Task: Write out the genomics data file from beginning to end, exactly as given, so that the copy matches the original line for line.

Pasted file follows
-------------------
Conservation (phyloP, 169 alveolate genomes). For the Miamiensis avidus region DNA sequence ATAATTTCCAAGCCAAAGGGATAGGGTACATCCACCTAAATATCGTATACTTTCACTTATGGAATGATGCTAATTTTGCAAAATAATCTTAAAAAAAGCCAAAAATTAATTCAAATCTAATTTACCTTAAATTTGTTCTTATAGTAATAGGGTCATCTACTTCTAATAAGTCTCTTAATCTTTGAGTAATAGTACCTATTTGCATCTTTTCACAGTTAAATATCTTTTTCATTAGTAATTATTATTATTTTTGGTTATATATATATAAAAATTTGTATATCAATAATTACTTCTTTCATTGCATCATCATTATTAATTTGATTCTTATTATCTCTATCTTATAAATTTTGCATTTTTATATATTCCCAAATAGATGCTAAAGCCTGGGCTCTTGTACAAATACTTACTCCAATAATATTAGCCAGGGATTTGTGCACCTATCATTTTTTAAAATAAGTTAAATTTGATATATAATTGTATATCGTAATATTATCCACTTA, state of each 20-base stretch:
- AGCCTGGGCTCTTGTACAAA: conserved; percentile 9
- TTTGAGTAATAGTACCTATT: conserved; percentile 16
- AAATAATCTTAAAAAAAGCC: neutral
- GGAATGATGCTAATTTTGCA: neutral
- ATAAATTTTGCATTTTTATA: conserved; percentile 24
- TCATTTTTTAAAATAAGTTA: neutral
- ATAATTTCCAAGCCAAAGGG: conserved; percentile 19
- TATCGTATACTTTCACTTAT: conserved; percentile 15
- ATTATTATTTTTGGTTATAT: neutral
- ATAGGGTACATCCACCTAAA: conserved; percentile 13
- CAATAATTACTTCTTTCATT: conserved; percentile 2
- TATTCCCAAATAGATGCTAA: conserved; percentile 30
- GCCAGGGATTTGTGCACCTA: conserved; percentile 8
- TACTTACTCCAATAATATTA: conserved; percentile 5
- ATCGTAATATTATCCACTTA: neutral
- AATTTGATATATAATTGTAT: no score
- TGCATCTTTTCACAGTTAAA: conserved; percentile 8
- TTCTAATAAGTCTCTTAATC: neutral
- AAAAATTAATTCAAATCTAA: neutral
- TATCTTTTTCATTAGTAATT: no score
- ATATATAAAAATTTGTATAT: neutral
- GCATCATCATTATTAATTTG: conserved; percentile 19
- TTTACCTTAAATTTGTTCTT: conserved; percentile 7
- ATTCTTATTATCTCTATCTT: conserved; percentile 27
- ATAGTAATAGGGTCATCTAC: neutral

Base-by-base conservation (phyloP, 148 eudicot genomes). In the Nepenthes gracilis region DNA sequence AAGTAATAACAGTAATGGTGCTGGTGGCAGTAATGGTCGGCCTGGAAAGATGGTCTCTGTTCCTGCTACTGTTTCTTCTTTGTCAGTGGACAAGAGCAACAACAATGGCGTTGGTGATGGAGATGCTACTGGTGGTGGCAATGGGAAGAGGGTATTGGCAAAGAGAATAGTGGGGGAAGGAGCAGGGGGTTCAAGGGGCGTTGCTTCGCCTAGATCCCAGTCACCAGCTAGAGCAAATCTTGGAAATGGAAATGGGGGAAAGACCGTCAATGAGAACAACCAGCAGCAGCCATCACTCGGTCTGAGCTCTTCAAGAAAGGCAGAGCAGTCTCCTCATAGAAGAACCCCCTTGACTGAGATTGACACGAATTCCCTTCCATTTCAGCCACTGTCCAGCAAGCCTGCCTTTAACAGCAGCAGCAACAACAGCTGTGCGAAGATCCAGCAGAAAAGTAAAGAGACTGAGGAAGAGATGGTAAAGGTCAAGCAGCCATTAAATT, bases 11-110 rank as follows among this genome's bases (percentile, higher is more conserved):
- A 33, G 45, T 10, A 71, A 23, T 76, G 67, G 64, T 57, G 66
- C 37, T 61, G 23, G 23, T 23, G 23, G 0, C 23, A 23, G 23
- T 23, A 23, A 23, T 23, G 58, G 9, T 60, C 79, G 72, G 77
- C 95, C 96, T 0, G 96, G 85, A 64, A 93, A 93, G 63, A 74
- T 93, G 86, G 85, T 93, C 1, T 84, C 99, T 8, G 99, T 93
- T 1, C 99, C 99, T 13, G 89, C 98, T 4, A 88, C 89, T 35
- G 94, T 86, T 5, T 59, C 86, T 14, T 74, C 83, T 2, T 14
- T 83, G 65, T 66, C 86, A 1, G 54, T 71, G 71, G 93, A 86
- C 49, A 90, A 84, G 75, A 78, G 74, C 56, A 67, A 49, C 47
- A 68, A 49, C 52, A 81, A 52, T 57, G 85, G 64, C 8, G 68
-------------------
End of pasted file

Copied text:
Conservation (phyloP, 169 alveolate genomes). For the Miamiensis avidus region DNA sequence ATAATTTCCAAGCCAAAGGGATAGGGTACATCCACCTAAATATCGTATACTTTCACTTATGGAATGATGCTAATTTTGCAAAATAATCTTAAAAAAAGCCAAAAATTAATTCAAATCTAATTTACCTTAAATTTGTTCTTATAGTAATAGGGTCATCTACTTCTAATAAGTCTCTTAATCTTTGAGTAATAGTACCTATTTGCATCTTTTCACAGTTAAATATCTTTTTCATTAGTAATTATTATTATTTTTGGTTATATATATATAAAAATTTGTATATCAATAATTACTTCTTTCATTGCATCATCATTATTAATTTGATTCTTATTATCTCTATCTTATAAATTTTGCATTTTTATATATTCCCAAATAGATGCTAAAGCCTGGGCTCTTGTACAAATACTTACTCCAATAATATTAGCCAGGGATTTGTGCACCTATCATTTTTTAAAATAAGTTAAATTTGATATATAATTGTATATCGTAATATTATCCACTTA, state of each 20-base stretch:
- AGCCTGGGCTCTTGTACAAA: conserved; percentile 9
- TTTGAGTAATAGTACCTATT: conserved; percentile 16
- AAATAATCTTAAAAAAAGCC: neutral
- GGAATGATGCTAATTTTGCA: neutral
- ATAAATTTTGCATTTTTATA: conserved; percentile 24
- TCATTTTTTAAAATAAGTTA: neutral
- ATAATTTCCAAGCCAAAGGG: conserved; percentile 19
- TATCGTATACTTTCACTTAT: conserved; percentile 15
- ATTATTATTTTTGGTTATAT: neutral
- ATAGGGTACATCCACCTAAA: conserved; percentile 13
- CAATAATTACTTCTTTCATT: conserved; percentile 2
- TATTCCCAAATAGATGCTAA: conserved; percentile 30
- GCCAGGGATTTGTGCACCTA: conserved; percentile 8
- TACTTACTCCAATAATATTA: conserved; percentile 5
- ATCGTAATATTATCCACTTA: neutral
- AATTTGATATATAATTGTAT: no score
- TGCATCTTTTCACAGTTAAA: conserved; percentile 8
- TTCTAATAAGTCTCTTAATC: neutral
- AAAAATTAATTCAAATCTAA: neutral
- TATCTTTTTCATTAGTAATT: no score
- ATATATAAAAATTTGTATAT: neutral
- GCATCATCATTATTAATTTG: conserved; percentile 19
- TTTACCTTAAATTTGTTCTT: conserved; percentile 7
- ATTCTTATTATCTCTATCTT: conserved; percentile 27
- ATAGTAATAGGGTCATCTAC: neutral

Base-by-base conservation (phyloP, 148 eudicot genomes). In the Nepenthes gracilis region DNA sequence AAGTAATAACAGTAATGGTGCTGGTGGCAGTAATGGTCGGCCTGGAAAGATGGTCTCTGTTCCTGCTACTGTTTCTTCTTTGTCAGTGGACAAGAGCAACAACAATGGCGTTGGTGATGGAGATGCTACTGGTGGTGGCAATGGGAAGAGGGTATTGGCAAAGAGAATAGTGGGGGAAGGAGCAGGGGGTTCAAGGGGCGTTGCTTCGCCTAGATCCCAGTCACCAGCTAGAGCAAATCTTGGAAATGGAAATGGGGGAAAGACCGTCAATGAGAACAACCAGCAGCAGCCATCACTCGGTCTGAGCTCTTCAAGAAAGGCAGAGCAGTCTCCTCATAGAAGAACCCCCTTGACTGAGATTGACACGAATTCCCTTCCATTTCAGCCACTGTCCAGCAAGCCTGCCTTTAACAGCAGCAGCAACAACAGCTGTGCGAAGATCCAGCAGAAAAGTAAAGAGACTGAGGAAGAGATGGTAAAGGTCAAGCAGCCATTAAATT, bases 11-110 rank as follows among this genome's bases (percentile, higher is more conserved):
- A 33, G 45, T 10, A 71, A 23, T 76, G 67, G 64, T 57, G 66
- C 37, T 61, G 23, G 23, T 23, G 23, G 0, C 23, A 23, G 23
- T 23, A 23, A 23, T 23, G 58, G 9, T 60, C 79, G 72, G 77
- C 95, C 96, T 0, G 96, G 85, A 64, A 93, A 93, G 63, A 74
- T 93, G 86, G 85, T 93, C 1, T 84, C 99, T 8, G 99, T 93
- T 1, C 99, C 99, T 13, G 89, C 98, T 4, A 88, C 89, T 35
- G 94, T 86, T 5, T 59, C 86, T 14, T 74, C 83, T 2, T 14
- T 83, G 65, T 66, C 86, A 1, G 54, T 71, G 71, G 93, A 86
- C 49, A 90, A 84, G 75, A 78, G 74, C 56, A 67, A 49, C 47
- A 68, A 49, C 52, A 81, A 52, T 57, G 85, G 64, C 8, G 68